Imaginif prompts for daily writers.
If you wish to join the Writers Prompt Daily simply use the below photo (changes daily) as a prompt and post a short story, poem or paragraph to your blog. Leave a comment and your link here so that all participants can come to you and read/comment/encourage. Stories below are copyright and are Megan Bayliss' writing around the below daily picture prompt.

Aka and the snake story

Aka settled into the big comfy chair beside my bed. She pushed her Government issue thick black glasses high onto her thick black face. Lucky her nose was wide enough and could keep those "big glass eye up." He, he, he. Every one of us kids used to tease Aka because we were cheeky; diluted with white blood and white culture. She called us, skinny nose. We called her, Aka, grand mother.

Aka lived with her community mob but because she needed dialysis, she stayed in town with us three nights a week. We loved it when Aka stayed overnight because Aka told us stories. Aka got stolen from her mob when she was a kid and bought up in a Mission. Aka went to school and she knew how to read and write but she only did it in front of us because she said it was a shame job to her sisters and brothers who couldn't read or write.

Aka used to be an up town Murri, like our Mum, but once she got old and sick she wanted to go home all the time: to her country, to her people. Our Mum, her daughter, wanted Aka to have the Granny Flat out the back and live with us all the time. We wanted Aka to stay with us because she took the time to tell us stories.

In the big comfy arm chair on the boys side of the room, Aka adjusted her glasses, opened up some book she picked up off the floor and began, "Once upon a time, there were three," I interrupted her with my hitting hand and my sister threw a pillow at Aka.

"Aka," I growled. "We don't want book stories. We want your stories. Mum can tell us book stories. We want your stories, Aka, we want black fella dreaming."

Aka chuckled and pretended she was shame. My sister told me a girl secret though. She said that girls pretend to be shame when they are flattered by a compliment. Ah, jeez. I hated it when old people acted like little girls.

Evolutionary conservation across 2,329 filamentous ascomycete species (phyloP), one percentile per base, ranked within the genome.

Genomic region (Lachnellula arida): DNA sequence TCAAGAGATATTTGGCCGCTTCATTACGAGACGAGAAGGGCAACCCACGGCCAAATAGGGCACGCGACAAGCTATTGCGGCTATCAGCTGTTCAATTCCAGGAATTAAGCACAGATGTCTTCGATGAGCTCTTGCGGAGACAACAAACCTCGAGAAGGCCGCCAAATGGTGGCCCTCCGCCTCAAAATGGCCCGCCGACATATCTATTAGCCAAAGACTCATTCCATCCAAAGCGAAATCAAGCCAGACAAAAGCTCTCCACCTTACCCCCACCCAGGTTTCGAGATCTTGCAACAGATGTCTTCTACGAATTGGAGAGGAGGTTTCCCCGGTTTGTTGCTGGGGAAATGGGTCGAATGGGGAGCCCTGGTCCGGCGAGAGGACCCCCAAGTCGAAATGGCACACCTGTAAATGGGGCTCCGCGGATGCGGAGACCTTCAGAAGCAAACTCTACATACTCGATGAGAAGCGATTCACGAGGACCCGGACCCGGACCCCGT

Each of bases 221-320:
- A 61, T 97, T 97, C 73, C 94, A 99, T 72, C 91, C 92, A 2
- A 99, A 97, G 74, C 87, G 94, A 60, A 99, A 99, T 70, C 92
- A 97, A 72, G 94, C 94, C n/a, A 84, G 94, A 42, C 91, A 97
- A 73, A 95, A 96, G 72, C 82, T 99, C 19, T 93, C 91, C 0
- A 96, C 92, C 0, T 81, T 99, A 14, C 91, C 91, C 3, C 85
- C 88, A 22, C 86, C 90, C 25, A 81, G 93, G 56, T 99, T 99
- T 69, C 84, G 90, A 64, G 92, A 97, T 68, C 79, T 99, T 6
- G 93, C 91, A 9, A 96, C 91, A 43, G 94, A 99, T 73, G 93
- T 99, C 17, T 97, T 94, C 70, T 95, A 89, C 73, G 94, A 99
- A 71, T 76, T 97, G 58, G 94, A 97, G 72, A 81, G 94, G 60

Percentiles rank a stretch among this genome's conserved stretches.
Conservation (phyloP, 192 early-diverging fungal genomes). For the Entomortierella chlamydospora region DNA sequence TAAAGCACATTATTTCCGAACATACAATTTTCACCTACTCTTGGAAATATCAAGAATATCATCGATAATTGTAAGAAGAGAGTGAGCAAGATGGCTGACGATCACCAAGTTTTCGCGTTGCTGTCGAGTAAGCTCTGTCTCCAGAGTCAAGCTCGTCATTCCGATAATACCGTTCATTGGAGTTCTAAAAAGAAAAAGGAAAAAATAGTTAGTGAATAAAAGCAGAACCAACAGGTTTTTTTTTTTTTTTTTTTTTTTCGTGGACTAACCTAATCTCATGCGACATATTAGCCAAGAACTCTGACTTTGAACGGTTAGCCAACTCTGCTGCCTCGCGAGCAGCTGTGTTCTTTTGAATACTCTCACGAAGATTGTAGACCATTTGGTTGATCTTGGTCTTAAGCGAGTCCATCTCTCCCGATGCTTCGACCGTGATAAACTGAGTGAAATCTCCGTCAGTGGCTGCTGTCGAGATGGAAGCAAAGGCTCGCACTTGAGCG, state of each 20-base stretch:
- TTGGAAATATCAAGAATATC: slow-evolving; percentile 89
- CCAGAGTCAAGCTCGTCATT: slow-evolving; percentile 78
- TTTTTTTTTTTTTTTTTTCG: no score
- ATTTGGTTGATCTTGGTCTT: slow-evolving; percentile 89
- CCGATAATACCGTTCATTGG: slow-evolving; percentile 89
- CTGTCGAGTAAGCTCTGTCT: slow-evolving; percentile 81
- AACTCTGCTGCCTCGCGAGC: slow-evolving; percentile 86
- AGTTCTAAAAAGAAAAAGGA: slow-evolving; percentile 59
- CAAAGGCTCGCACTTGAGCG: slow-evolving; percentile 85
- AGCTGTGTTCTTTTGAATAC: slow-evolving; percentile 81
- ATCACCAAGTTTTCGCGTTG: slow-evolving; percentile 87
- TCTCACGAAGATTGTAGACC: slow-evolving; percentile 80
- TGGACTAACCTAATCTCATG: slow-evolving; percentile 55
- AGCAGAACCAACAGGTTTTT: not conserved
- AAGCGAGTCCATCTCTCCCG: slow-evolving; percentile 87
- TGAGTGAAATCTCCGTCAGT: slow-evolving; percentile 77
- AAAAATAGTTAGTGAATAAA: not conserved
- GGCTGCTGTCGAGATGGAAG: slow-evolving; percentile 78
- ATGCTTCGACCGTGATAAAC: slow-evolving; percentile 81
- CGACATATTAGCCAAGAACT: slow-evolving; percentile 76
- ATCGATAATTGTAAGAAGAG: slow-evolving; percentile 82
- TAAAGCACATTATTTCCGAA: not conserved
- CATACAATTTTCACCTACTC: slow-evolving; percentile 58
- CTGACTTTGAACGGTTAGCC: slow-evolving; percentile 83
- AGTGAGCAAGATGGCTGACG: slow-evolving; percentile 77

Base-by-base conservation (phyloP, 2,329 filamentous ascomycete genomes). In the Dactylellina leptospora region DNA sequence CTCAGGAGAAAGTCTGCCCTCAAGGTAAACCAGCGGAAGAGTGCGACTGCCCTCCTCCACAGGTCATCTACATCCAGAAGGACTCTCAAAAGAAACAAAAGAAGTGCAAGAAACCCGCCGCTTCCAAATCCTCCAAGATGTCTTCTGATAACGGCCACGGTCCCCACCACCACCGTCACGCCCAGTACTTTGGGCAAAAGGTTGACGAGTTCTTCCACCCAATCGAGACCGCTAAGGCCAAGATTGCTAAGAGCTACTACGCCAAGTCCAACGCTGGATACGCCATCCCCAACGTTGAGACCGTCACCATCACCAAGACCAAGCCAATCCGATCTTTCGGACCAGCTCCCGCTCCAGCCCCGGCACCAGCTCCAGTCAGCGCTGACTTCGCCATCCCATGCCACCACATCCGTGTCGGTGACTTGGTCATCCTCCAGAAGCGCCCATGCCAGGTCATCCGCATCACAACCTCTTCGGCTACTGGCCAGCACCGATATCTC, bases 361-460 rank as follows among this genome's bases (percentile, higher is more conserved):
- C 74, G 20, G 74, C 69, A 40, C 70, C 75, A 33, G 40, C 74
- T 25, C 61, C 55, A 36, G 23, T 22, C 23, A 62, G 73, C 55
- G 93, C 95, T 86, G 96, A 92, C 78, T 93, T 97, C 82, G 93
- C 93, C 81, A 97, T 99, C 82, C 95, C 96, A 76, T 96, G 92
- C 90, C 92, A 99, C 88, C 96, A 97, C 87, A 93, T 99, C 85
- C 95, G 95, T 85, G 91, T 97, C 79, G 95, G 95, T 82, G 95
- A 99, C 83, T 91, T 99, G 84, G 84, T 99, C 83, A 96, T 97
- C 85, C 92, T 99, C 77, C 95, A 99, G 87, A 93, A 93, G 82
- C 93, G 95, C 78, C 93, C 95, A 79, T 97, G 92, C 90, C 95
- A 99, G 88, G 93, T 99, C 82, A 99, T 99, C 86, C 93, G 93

Aka picked her nose a bit. We laughed at her because we had a secret bet about whether or not all five of Aka's fingers could fit up those big nose holes.Tonight it was just one finger, but we laughed anyway.

"Aka," little Desley said, "tell us snake story."

Tucking her skinny ankles and feet up under her bony bum, Aka took the position of the long time story teller. Her eyes went all snake like and her tongue split in two and flickered out of her mouth.

"On the day that white fellas first visited my country, they came with a child. The child was a boy. White hair, white skin, white teeth. The child played alone, in the sand and nobody ever spoke to him or even looked at him. The child did not speak or cry either. His voice was frozen by bad magic.

Before the sun was even right up over them big gum trees, that white boy was covered in meat ants, biting stinging, hurting, eating. From the banish circle, far away, those meat ant smelt white boy's tender meat and they planned to eat it. They came, quickly, and they marched onto his body and sought out his scale to get beneath, to get into his inside body.

Those big white fellas did not know of our ways, our danger, our magic, our dreaming. Those white fellas did not know that the meat ant was a bad omen and they had to be stopped as soon as they crawl on you. Where the meat ant crawled, father snake, giver of life, would not. Of all creatures of the earth, the meat ant could bite father snake underneath his scale and eat through to the other side, cutting father snake in half, cut father snake's life dead.

Them white fellas went on with their business, making shelter, searching for fire wood, scooping up water, looking at rocks, but never once did them white fellas check the child who did not talk. That child was going to disappear, only his bones would remain, and nobody would know what was happening because, even before that boy came to our country, the meat ant magic had stopped that boy's tongue from crying out.

Father snake felt the rumble of thousands of meat ants devouring flesh. He came up from his sleeping place to investigate. He came up and found the white child covered with meat ants. Father snake was confused because the white child did not scream and the white fellas did not come to help the child. Father snake wanted to punish the people who would not help the children but he was scared to go through their camp, to crush them, in case the meat ant slipped under his scale.